Today, we continue our analysis of the areas of law involved in the California Supreme Court’s docket with a look at the civil docket between 2005 and 2007.

Tort law was down somewhat from 2004 to 2005, amounting to only 14% of the civil docket.  The Court heard six cases each – 12% of the civil docket – in three areas of law: constitutional law, civil procedure and insurance.  This represented a slight decline for constitutional law, but a sharp increase in the concentration of insurance law cases.  Government and administrative law was down by one third from 2004, accounting for ten percent of the docket.  Employment law was up significantly, also contributing ten percent of the docket.  The Court heard four cases each in domestic relations and arbitration law – eight percent of the civil docket. Finally, environmental law accounted for four percent of the docket, and the Court heard one case each in consumer law, workers’ compensation, property law and secured transactions.

Table 58

2006 was an unusual year for the Court’s civil docket.  Government and administrative law, generally first or second on the Court’s civil docket, had the biggest single share of the docket at 16.13%, but the Court heard nine cases involving questions of consumer law – 14.52% of the docket.  Tort, employment and civil procedure were next, accounting for 9.68% of the docket apiece.  Constitutional law, insurance law and tax law contributed four cases each – 6.45% of the civil docket. The Court decided two cases apiece in construction law, domestic relations, commercial law, wills and estates and environmental law.   Finally, the Court decided one case apiece in arbitration, property and election law.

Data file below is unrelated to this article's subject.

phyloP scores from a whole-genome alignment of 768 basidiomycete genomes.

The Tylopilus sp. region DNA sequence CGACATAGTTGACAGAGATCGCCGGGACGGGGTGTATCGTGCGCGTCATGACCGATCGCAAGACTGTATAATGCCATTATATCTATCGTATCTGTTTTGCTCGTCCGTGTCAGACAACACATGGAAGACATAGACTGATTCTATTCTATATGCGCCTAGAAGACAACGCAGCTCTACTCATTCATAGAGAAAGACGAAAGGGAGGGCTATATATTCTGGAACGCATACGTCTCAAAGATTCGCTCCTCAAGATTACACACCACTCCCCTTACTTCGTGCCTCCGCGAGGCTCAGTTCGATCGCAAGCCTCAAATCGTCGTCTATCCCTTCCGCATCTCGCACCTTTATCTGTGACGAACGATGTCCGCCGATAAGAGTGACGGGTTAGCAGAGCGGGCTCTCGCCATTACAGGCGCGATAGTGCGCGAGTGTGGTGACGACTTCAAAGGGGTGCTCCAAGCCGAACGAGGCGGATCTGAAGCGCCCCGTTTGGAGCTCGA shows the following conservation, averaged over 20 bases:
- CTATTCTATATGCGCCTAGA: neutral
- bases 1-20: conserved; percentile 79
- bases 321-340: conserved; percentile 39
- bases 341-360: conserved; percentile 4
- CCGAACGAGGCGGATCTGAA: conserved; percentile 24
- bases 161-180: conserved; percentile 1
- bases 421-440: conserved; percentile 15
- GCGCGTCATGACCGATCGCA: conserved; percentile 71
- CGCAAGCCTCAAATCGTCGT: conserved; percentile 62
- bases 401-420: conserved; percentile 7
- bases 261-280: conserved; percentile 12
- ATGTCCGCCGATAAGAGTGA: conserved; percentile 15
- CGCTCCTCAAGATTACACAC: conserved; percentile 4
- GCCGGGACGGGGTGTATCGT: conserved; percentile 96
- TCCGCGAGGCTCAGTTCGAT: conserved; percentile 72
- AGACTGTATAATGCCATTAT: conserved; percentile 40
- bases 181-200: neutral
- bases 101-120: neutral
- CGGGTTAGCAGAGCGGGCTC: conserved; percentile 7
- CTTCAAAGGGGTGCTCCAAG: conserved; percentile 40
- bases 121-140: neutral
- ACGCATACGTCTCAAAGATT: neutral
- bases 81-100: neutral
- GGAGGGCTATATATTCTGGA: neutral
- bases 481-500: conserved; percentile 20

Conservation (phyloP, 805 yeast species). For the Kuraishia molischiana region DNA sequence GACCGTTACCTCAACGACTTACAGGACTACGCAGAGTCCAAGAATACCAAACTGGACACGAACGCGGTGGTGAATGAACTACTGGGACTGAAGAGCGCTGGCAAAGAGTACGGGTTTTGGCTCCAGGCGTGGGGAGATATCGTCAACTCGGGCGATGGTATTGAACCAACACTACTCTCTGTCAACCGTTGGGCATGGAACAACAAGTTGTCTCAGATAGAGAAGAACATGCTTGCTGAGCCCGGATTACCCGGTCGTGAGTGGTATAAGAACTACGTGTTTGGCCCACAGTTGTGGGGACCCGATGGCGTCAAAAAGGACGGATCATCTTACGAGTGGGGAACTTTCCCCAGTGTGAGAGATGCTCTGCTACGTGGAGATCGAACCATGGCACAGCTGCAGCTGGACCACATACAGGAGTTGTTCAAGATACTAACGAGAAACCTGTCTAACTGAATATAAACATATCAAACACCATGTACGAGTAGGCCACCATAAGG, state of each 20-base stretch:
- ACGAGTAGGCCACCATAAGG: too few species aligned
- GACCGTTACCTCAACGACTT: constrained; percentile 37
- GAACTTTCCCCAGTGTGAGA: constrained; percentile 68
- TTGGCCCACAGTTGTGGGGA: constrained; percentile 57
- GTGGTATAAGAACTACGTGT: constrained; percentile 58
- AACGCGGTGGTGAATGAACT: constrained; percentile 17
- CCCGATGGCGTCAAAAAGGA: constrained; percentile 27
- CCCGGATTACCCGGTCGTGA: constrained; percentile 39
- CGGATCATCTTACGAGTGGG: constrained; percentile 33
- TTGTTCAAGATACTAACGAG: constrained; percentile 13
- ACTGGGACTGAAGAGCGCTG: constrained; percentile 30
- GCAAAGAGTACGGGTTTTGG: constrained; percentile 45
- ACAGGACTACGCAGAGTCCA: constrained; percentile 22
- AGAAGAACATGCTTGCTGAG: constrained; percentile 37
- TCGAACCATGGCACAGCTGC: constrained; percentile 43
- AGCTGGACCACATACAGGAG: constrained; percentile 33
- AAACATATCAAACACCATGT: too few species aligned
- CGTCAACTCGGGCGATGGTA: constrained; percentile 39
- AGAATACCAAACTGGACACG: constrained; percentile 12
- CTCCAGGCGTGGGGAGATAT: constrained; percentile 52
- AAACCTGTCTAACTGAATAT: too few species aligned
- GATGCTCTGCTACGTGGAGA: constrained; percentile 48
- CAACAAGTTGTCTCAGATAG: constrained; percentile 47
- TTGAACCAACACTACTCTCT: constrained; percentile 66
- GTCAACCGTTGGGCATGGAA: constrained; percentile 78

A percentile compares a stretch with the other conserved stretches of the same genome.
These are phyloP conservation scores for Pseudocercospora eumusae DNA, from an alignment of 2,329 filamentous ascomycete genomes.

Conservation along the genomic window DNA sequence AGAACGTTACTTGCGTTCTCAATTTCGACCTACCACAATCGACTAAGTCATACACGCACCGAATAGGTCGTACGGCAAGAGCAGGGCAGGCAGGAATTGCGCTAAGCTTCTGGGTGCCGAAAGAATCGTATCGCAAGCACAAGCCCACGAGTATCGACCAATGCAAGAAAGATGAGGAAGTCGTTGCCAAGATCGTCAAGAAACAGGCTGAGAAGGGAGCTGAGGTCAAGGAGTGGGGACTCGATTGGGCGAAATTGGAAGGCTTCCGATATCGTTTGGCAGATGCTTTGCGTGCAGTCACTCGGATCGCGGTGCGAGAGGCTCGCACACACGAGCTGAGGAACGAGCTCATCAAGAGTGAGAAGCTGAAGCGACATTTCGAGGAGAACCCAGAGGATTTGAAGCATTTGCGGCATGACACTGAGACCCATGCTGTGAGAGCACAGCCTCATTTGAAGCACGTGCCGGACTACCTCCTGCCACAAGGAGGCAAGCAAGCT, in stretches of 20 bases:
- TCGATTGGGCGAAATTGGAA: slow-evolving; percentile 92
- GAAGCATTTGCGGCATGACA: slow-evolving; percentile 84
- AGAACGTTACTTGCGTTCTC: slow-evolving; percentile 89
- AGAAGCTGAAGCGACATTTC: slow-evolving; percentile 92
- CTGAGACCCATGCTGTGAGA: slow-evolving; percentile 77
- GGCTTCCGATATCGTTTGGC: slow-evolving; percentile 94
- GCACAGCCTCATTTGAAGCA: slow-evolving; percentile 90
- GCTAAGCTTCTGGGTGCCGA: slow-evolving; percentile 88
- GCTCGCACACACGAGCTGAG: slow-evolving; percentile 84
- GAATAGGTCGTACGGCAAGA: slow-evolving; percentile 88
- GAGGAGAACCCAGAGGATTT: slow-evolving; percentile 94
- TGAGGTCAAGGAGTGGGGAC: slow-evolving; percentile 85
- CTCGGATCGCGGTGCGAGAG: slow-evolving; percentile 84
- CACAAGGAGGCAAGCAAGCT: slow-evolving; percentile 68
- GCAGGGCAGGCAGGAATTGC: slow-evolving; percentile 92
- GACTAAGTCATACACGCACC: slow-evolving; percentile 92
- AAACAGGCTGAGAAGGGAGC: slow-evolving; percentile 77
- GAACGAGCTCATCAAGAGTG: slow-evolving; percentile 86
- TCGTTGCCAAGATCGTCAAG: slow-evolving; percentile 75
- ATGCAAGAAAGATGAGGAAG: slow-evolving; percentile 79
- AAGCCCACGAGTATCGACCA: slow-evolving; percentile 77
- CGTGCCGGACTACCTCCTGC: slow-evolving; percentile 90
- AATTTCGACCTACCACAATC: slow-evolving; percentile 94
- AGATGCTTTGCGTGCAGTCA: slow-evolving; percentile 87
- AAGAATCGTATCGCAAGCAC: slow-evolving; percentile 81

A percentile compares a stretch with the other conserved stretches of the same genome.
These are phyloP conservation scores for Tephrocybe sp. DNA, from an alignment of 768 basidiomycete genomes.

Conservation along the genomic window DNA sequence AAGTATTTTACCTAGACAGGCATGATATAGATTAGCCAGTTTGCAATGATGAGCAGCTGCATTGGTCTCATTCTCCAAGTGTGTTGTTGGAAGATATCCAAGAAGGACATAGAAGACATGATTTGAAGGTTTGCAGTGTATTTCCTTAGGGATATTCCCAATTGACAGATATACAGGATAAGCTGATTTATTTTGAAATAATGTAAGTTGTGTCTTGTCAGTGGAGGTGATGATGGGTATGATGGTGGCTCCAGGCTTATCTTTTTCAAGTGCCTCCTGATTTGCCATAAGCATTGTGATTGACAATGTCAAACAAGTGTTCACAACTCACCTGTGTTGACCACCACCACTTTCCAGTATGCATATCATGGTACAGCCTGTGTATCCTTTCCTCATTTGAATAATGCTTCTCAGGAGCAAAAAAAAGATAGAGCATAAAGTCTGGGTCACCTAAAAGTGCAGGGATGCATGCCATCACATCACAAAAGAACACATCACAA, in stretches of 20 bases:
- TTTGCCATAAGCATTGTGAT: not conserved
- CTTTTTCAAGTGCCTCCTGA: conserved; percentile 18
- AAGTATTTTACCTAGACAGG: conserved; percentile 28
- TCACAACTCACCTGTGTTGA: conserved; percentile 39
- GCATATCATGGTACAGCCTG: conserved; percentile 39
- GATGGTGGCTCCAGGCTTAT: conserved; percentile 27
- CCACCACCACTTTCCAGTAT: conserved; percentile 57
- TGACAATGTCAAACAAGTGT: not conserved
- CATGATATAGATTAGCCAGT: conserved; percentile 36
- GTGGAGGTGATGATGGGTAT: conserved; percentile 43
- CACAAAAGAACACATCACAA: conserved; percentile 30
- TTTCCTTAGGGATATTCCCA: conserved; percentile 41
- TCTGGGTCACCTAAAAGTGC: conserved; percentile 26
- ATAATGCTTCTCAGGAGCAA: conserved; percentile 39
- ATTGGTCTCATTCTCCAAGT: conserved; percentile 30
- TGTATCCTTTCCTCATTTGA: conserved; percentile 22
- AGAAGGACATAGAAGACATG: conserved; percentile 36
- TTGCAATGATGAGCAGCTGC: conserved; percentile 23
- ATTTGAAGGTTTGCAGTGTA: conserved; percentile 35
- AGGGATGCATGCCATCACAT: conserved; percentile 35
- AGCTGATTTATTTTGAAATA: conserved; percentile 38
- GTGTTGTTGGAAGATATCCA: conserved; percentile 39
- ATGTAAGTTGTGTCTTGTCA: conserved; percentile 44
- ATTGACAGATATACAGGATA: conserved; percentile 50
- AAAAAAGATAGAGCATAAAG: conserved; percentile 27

Table 59

The data for 2007 is reported in Table 60 below.  Tort law returned to its usual spot at the top of the docket with 17.19% of the cases.  Government and administrative law was right behind, contributing ten cases for 15.63% of the docket.  Consumer law remained common on the Court’s docket, producing 14.06% of the Court’s civil docket.  The Court decided eight cases each in constitutional law and civil procedure – 12.5% of the docket.  Employment law was next, accounting for 7.81% of the caseload, followed by arbitration law with 4.69% of the cases.  The Court decided two cases each in domestic relations, workers’ compensation, commercial law and environmental law.  Finally, the Court heard one case each in insurance and tax law.

Table 60

Join us back here tomorrow as we turn our attention to the Court’s civil docket in 2008 and 2009.

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